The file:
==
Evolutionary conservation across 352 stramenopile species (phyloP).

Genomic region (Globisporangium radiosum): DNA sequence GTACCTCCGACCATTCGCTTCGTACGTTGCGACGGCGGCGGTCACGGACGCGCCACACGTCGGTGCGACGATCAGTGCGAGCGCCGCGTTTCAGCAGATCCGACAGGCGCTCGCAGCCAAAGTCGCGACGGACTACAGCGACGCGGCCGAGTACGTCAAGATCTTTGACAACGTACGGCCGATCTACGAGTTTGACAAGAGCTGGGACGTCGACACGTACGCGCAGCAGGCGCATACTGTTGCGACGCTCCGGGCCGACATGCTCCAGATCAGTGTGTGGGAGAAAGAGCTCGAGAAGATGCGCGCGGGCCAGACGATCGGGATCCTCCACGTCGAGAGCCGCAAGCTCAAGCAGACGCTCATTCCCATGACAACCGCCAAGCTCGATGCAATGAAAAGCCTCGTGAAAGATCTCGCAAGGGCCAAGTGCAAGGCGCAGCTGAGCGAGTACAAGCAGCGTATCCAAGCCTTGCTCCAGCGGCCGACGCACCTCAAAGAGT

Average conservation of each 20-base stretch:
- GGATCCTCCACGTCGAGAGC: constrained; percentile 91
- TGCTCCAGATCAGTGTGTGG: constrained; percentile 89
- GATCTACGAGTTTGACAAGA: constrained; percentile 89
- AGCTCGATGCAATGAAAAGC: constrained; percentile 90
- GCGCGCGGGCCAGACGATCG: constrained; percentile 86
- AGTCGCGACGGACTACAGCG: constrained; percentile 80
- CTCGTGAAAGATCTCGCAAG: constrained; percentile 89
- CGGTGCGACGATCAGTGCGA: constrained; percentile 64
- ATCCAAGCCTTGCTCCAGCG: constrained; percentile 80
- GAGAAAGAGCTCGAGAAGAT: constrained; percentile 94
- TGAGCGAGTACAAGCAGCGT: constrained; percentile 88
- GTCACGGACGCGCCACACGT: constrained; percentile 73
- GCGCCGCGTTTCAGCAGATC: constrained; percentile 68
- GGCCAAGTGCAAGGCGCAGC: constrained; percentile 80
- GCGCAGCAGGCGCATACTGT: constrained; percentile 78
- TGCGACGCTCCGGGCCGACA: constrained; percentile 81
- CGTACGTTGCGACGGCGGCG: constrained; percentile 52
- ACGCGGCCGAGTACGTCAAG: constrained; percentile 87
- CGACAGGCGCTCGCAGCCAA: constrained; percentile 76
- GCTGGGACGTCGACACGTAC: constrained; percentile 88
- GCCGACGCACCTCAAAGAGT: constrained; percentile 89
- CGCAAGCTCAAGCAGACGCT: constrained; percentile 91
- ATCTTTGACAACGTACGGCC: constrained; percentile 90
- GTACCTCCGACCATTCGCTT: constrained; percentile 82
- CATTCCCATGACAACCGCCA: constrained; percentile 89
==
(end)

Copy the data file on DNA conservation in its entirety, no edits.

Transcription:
Evolutionary conservation across 352 stramenopile species (phyloP).

Genomic region (Globisporangium radiosum): DNA sequence GTACCTCCGACCATTCGCTTCGTACGTTGCGACGGCGGCGGTCACGGACGCGCCACACGTCGGTGCGACGATCAGTGCGAGCGCCGCGTTTCAGCAGATCCGACAGGCGCTCGCAGCCAAAGTCGCGACGGACTACAGCGACGCGGCCGAGTACGTCAAGATCTTTGACAACGTACGGCCGATCTACGAGTTTGACAAGAGCTGGGACGTCGACACGTACGCGCAGCAGGCGCATACTGTTGCGACGCTCCGGGCCGACATGCTCCAGATCAGTGTGTGGGAGAAAGAGCTCGAGAAGATGCGCGCGGGCCAGACGATCGGGATCCTCCACGTCGAGAGCCGCAAGCTCAAGCAGACGCTCATTCCCATGACAACCGCCAAGCTCGATGCAATGAAAAGCCTCGTGAAAGATCTCGCAAGGGCCAAGTGCAAGGCGCAGCTGAGCGAGTACAAGCAGCGTATCCAAGCCTTGCTCCAGCGGCCGACGCACCTCAAAGAGT

Average conservation of each 20-base stretch:
- GGATCCTCCACGTCGAGAGC: constrained; percentile 91
- TGCTCCAGATCAGTGTGTGG: constrained; percentile 89
- GATCTACGAGTTTGACAAGA: constrained; percentile 89
- AGCTCGATGCAATGAAAAGC: constrained; percentile 90
- GCGCGCGGGCCAGACGATCG: constrained; percentile 86
- AGTCGCGACGGACTACAGCG: constrained; percentile 80
- CTCGTGAAAGATCTCGCAAG: constrained; percentile 89
- CGGTGCGACGATCAGTGCGA: constrained; percentile 64
- ATCCAAGCCTTGCTCCAGCG: constrained; percentile 80
- GAGAAAGAGCTCGAGAAGAT: constrained; percentile 94
- TGAGCGAGTACAAGCAGCGT: constrained; percentile 88
- GTCACGGACGCGCCACACGT: constrained; percentile 73
- GCGCCGCGTTTCAGCAGATC: constrained; percentile 68
- GGCCAAGTGCAAGGCGCAGC: constrained; percentile 80
- GCGCAGCAGGCGCATACTGT: constrained; percentile 78
- TGCGACGCTCCGGGCCGACA: constrained; percentile 81
- CGTACGTTGCGACGGCGGCG: constrained; percentile 52
- ACGCGGCCGAGTACGTCAAG: constrained; percentile 87
- CGACAGGCGCTCGCAGCCAA: constrained; percentile 76
- GCTGGGACGTCGACACGTAC: constrained; percentile 88
- GCCGACGCACCTCAAAGAGT: constrained; percentile 89
- CGCAAGCTCAAGCAGACGCT: constrained; percentile 91
- ATCTTTGACAACGTACGGCC: constrained; percentile 90
- GTACCTCCGACCATTCGCTT: constrained; percentile 82
- CATTCCCATGACAACCGCCA: constrained; percentile 89